Carmelina sfoga la sua frustrazione mentre crea il suo dipinto, davanti a un pubblico impassibile
Carmelina vents her frustration as she creates her painting, in front of an impassive audience

It is a voracious and cynical market, that of contemporary art, ready to exploit even a little girl, aided by characters of dubious morality who remain impassive in the face of the little girl’s discomfort: it makes one think that the only one who notices the discomfort is Ramona, played by Sabrina Ferilli, a straightforward, simple (and for this reason, we might think, pure) stripper, who points out to Jep that the little girl, while creating her work, is crying. And the response is cynical: “that little girl makes millions.”

But it is precisely on this debacle that asalvific art is grafted that elevates the film’s protagonists from the vulgarity in which they have wallowed up to that moment. It is not, however, contemporary art, or at least not that empty contemporary art, sick of protagonism, hailed by critics and supported by the market: instead, it isancient art, which is subtly revealed by candlelight, in total silence, when Jep takes Ramona on a tour of Rome’s most beautiful palaces, at night, with only the guidance of a friend who holds a candelabra. And it is during this “tour” that there appears, almost as if it were a Madonna, the image of Raphael’s Fornarina: Jep Gambardella stops in front of it, admires it, and then sits for a moment to reflect.

Jep Gambardella ammira la Fornarina di Raffaello
Jep Gambardella admires Raphael’s Fornarina.

Of the many artistic quotations that can be found in the film, this one is probably the most important, because it establishes a parallel between the work and the protagonist, and it is not far-fetched to consider precisely Raphael’s Fornarina, in this appearance, one of the keys to trying to understand the meaning of the film: of course, this is only an interpretation. It is well known that, according to tradition, the Fornarina was Raphael’s beloved woman, Margherita Luti, the daughter of a baker: we have no certain news about the relationship, but it has always stimulated the imagination of the artists exalted by Raphael’s “myth” (one above all, Ingres). Evidently Paolo Sorrentino also knows the story behind the painting, and the detail of the Fornarina therefore may not be accidental, for two main reasons.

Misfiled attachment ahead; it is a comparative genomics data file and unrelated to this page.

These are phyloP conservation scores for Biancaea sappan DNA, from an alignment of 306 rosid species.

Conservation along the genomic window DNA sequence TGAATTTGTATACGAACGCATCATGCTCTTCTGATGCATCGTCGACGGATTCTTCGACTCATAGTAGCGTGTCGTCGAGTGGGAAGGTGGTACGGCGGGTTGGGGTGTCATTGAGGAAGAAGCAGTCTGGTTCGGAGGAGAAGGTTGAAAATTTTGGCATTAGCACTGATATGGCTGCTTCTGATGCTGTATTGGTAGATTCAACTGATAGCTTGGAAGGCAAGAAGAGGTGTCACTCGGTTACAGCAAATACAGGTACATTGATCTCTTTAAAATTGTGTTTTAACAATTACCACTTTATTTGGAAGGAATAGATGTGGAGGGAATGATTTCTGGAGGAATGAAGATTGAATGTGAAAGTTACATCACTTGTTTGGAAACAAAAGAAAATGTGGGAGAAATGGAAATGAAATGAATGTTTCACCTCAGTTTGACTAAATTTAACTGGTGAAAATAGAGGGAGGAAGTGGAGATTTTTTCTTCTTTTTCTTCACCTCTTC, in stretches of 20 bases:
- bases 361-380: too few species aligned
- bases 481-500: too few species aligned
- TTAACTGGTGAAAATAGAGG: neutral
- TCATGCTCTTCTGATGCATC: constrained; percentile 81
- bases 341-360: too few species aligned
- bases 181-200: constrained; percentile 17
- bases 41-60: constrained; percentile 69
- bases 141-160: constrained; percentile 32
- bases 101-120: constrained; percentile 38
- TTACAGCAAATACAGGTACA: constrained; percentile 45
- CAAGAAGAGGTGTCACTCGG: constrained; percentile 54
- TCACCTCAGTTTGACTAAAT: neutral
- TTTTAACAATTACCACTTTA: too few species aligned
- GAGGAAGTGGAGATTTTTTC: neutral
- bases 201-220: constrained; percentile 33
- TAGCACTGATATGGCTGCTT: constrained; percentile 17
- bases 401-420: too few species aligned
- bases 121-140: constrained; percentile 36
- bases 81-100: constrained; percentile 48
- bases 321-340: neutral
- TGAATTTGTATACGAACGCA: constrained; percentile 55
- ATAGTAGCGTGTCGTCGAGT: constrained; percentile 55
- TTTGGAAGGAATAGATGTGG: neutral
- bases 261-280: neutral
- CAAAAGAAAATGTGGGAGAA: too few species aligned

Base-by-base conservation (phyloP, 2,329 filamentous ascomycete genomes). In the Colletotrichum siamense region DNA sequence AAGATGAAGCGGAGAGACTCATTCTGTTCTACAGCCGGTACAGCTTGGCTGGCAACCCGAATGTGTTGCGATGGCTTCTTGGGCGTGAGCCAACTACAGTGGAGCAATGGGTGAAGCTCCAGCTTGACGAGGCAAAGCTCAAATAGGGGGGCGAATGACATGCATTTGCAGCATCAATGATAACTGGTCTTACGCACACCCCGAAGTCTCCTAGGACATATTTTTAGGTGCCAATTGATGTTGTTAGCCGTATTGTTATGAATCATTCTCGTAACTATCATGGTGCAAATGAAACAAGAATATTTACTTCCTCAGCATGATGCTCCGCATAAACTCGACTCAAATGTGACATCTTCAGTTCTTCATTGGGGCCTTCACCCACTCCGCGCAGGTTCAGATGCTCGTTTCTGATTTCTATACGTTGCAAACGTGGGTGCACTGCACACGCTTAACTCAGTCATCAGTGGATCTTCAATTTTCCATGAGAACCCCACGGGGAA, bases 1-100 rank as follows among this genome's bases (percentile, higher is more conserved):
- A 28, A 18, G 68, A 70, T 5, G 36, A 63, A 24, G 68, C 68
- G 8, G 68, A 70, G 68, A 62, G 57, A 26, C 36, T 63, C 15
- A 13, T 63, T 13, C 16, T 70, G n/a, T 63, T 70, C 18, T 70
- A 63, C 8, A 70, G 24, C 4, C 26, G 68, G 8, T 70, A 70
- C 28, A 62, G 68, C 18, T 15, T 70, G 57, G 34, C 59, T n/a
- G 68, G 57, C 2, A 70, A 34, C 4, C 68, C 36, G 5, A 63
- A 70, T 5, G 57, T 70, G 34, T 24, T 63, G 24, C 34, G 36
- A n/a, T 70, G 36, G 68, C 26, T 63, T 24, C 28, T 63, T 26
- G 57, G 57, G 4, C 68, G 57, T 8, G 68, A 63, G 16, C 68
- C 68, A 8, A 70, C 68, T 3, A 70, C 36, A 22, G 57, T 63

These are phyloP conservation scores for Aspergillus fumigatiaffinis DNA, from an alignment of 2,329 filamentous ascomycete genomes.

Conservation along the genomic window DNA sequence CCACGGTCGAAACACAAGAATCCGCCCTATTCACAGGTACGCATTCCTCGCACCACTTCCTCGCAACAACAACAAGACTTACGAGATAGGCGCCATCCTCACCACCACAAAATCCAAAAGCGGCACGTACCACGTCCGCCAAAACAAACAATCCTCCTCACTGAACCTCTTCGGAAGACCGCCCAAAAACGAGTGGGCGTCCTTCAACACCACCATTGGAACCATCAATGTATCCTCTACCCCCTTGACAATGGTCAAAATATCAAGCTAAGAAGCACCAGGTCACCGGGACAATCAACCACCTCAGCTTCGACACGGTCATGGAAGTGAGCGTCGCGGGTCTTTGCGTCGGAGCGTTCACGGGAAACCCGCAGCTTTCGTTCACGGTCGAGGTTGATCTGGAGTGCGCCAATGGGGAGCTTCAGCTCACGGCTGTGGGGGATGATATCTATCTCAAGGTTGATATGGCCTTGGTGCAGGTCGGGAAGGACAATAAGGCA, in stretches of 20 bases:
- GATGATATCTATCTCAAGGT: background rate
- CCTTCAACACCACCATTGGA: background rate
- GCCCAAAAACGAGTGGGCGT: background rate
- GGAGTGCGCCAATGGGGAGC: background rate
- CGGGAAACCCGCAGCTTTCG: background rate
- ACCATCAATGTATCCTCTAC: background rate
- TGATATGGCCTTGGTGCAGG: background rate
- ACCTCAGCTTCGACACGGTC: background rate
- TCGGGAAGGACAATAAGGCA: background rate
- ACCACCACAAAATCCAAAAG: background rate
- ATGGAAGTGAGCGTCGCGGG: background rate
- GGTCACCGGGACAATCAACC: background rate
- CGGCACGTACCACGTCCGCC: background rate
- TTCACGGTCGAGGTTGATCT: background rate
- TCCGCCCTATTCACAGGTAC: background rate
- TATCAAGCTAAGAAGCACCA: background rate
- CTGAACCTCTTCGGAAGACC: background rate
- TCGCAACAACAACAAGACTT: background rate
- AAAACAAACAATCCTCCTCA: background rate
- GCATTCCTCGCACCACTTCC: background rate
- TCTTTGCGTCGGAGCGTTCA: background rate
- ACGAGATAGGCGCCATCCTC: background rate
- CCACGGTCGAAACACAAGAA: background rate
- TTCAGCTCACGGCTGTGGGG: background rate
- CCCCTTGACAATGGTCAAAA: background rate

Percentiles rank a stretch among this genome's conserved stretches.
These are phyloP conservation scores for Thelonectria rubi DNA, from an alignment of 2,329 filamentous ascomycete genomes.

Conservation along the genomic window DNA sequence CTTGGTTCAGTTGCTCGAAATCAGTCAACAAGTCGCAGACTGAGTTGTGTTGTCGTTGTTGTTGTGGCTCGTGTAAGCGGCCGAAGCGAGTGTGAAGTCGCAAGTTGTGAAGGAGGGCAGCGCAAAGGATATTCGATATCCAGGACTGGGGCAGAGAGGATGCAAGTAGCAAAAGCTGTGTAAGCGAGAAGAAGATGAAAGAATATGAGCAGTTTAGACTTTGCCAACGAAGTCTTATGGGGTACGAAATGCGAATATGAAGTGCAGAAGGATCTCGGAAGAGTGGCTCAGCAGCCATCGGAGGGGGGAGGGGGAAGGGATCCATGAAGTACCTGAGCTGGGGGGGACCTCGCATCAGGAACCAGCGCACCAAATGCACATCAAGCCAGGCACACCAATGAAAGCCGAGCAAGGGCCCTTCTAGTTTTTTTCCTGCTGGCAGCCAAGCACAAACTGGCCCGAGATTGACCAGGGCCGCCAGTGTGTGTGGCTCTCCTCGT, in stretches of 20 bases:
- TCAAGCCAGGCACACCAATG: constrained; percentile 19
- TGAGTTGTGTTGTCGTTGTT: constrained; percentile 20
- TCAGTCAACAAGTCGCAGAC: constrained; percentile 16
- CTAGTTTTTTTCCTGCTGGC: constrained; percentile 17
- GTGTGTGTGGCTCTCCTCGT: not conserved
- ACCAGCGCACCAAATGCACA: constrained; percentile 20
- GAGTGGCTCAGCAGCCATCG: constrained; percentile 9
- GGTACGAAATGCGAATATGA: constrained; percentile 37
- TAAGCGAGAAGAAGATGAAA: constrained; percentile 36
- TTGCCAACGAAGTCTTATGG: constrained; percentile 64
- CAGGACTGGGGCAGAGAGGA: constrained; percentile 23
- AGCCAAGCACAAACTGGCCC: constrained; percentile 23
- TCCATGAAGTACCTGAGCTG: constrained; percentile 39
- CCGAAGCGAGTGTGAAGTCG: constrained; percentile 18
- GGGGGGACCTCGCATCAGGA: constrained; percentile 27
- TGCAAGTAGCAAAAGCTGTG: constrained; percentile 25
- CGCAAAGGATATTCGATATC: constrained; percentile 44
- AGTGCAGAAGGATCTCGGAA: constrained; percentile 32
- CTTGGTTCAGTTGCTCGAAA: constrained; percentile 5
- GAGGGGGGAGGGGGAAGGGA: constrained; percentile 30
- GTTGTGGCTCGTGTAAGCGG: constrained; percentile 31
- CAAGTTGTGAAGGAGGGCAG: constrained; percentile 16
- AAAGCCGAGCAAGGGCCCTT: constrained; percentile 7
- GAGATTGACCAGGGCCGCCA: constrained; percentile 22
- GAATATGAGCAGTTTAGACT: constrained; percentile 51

The first: Margherita Luti was also an inspirational muse for Raphael, obviously taking for granted a very romantic and very suggestive hypothesis, which, however, would almost seem to be corroborated by the somatic features of several protagonists of the paintings of the last phase of the Urbino painter’s career (think of the Sistine Madonna, the Veiled Madonna, theEcstasy of Saint Cecilia, the Madonna of the Chair). Similarly, we glimpse in the film the presence of an inspirational muse of Jep Gambardella, the woman who inspired his first (and only) novel: this is Elisa, Jep’s fiancée when the latter was eighteen years old, the first girl with whom he made love and above all the one true, great love of his life. In a flashback at the film’s finale, we see their first meeting, under the lighthouse on theIsle of Giglio, where the protagonist will return almost fifty years later: the girl undresses in front of a young Jep, remaining with bare breasts, just like the Fornarina in the painting at Palazzo Barberini.

We learn in the course of the film that the two later broke up, but we do not know why. But it is perhaps because of the lack of true love (and thus true feelings) that Jep will no longer be able to produce anything, so much so that he confesses to his maid (the only character in the film, along with Ramona and an old missionary whom he will meet in the last part, who seems to inspire pure feelings in Jep: here, too, we must remark the fact that this ability comes precisely from the most “humble” characters), in reference to yet another worldly party he is giving on his large terrace overlooking the Colosseum, that “this is my life: and it is nothing.”

The second reason: if we think of this love between Raphael and Margherita, we have to imagine it as a pure and simple love, like Jep Gambardella’s love for Elisa. And it is around this youthful love that the meaning of the film probably develops: the great beauty is not that of unbridled fun, parties, worldliness and luxury, but it is that of pure feelings. Which are those that truly fill life, together, clearly, with art, when the latter becomes the bearer of elevated, though simple, meanings.